How about the 85 year old guy that does full squats and has knee conditioning that would put the average 30 yo to shame? Or the 5 other 60+ masters I see train.

    Look at how a baby squats, look at the movement itself, it's so amazingly simple, the body just folds up andis so natural in that position.

    remember, you squat from the bottom up.

    I live and love squats, I love going to commercial gym and just blasting out deep sets after deep sets while people frown and mutter about knee injuries.

    If people were sooo concerned about their safety then why are people incapable of keeping tight backs when lifting a load, or why do people do so much chest work thet they are severely internally rotated to the point were they are risking a big inury. These same hunched over idiots are the ones using the hack squat machine.

    Screw a pubmed article, the movement of a deep squat makes sense to me, it feels natural, I am comfortable down there, I can sit there for a good hour no problem and watch TV.
    Being a strong teenager means nothing.

    My wrists hurt, but some people don't have wrists to be sore. My knees have tendinitis, but some people don't have legs to get tendinitis in. I seem to be going backwards with training, yet some people can't even walk let alone lift 400 pounds on a daily basis.

    Dust out the vagina, and keep on lifting.

  7. #32
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    Parallel squats just don't feel natural to me either I always go all the way down. My first time squatting I went all the way down and my partner asked what I was doing and said maybe I should lower the weight if it pushes me down that far hahah

  8. #33
    Cross trainer & DL addict mikesbytes's Avatar
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    Quote Originally Posted by Fuzzy View Post
    Facts? Look at my sig. **** facts.

    How about the 85 year old guy that does full squats and has knee conditioning that would put the average 30 yo to shame? Or the 5 other 60+ masters I see train.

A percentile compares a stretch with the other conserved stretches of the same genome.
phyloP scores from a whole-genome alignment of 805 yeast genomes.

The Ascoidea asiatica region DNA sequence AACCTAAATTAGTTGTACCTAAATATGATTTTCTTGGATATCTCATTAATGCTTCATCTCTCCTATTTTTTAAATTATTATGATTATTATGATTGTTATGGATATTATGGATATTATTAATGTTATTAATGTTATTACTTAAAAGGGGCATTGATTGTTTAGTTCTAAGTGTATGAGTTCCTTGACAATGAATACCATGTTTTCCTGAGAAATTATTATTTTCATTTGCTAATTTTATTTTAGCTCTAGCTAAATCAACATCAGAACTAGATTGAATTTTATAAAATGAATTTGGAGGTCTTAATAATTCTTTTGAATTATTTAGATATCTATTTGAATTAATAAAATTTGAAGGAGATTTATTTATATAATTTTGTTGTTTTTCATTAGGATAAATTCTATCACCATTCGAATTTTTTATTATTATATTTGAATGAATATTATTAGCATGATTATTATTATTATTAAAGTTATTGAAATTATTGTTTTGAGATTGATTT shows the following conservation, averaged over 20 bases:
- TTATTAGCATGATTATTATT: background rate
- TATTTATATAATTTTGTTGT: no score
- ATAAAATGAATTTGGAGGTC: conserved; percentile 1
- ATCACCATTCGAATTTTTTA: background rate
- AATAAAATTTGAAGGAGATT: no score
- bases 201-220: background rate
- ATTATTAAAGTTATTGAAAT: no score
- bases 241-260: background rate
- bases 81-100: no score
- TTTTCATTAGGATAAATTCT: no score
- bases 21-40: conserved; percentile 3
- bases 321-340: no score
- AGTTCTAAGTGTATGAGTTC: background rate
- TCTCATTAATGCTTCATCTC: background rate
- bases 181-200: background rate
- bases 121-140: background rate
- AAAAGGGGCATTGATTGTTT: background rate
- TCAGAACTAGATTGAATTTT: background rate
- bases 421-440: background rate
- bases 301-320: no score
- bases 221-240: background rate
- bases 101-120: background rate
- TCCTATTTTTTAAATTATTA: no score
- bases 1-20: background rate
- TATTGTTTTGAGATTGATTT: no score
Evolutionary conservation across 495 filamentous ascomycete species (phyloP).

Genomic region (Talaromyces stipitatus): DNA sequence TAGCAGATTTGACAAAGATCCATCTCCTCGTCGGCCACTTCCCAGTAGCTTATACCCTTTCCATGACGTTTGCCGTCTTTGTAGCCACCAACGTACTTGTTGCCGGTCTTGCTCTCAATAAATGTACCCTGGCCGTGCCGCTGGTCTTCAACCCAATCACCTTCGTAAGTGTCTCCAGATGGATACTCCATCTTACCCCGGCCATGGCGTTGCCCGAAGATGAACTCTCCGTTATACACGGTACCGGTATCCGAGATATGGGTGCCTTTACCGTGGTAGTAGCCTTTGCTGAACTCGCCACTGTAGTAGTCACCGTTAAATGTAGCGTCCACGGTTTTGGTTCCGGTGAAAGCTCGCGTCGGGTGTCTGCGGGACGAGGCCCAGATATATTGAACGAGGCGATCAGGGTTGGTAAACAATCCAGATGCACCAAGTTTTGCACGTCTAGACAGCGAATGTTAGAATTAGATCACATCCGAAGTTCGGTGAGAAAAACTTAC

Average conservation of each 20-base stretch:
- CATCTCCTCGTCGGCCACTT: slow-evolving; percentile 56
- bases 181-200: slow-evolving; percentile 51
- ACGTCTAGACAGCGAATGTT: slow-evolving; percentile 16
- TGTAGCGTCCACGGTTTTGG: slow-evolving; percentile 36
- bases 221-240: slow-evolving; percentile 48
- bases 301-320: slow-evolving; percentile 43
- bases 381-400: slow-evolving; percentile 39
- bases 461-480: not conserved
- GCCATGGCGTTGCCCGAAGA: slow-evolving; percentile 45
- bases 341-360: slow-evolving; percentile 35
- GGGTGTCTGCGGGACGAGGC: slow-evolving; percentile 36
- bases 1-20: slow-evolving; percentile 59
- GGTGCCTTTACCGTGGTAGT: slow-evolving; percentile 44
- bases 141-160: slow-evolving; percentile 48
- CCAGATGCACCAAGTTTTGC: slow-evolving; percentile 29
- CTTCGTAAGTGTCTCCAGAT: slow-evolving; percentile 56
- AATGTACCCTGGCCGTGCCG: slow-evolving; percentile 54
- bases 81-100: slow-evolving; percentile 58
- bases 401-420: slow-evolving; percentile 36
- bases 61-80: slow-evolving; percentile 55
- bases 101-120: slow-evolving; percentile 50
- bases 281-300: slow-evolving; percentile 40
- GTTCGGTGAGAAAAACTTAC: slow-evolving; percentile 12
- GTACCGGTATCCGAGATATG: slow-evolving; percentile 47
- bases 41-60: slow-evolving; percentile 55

Look at how a baby squats, look at the movement itself, it's so amazingly simple, the body just folds up andis so natural in that position.

    remember, you squat from the bottom up.

    I live and love squats, I love going to commercial gym and just blasting out deep sets after deep sets while people frown and mutter about knee injuries.

    If people were sooo concerned about their safety then why are people incapable of keeping tight backs when lifting a load, or why do people do so much chest work thet they are severely internally rotated to the point were they are risking a big inury. These same hunched over idiots are the ones using the hack squat machine.

    Screw a pubmed article, the movement of a deep squat makes sense to me, it feels natural, I am comfortable down there, I can sit there for a good hour no problem and watch TV.
    Fuzzy, there ain't any links in your sig.

    Is there some doco on the 85 year old?

  9. #34
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    Quote Originally Posted by mikesbytes View Post
    Fuzzy, there ain't any links in your sig.

    Is there some doco on the 85 year old?
    I think he means "I don't need a medical paper to tell me whats right, seeing and talking to proffesional bodybuilders, powerlifters, Olympic lifters, strongmen and athletes and learning their methods will teach me more then a pubmed article ever will."

  10. #35
    Senior Member Sensei's Avatar
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    Quote Originally Posted by mikesbytes View Post
    Kiaran, sorry you have missed the point of this thread, it is not about me, I do full squats and will continue to do so.

    The purpose of this thread is to gather squat info in a female friendly format. There some excellent instructional material out there such as sensi's video, I just need some material that justifies the views that we share on squatting.
    Mike,
    I used to have a list of references about the knees and squatting. I might have tossed or lost them since I don't really need them anymore, but I'll see what I have.
    A child does not learn to squat from the top down. In other words, he does not suddenly make a conscious decision one day to squat. Actually, he is squatting one day and make the conscious decision to stand. Squatting precedes standing in the developmental sequence. This is the way a child's brain learns to use the body as the child develops movement patterns. Therefore, a child is probably crawling, rocks back into a squatting position with the back completely relaxed and the hips completely flexed, and stands when he has enough hip strength. This approach makes a lot of sense and can be applied to relearning the deep squat movement if it is lost. -Gray Cook
    Lifting Clips: http://www.youtube.com/profile?user=johnnymnemonic2
    Blog: http://squatrx.blogspot.com/

  11. #36
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    The only way to do squats is FULL squats. Any other method will hinder growth and potentially damage the knees.

    Many people are afraid of squats because they are sheep. They beleive what they are told. They are the people that elect our public officials.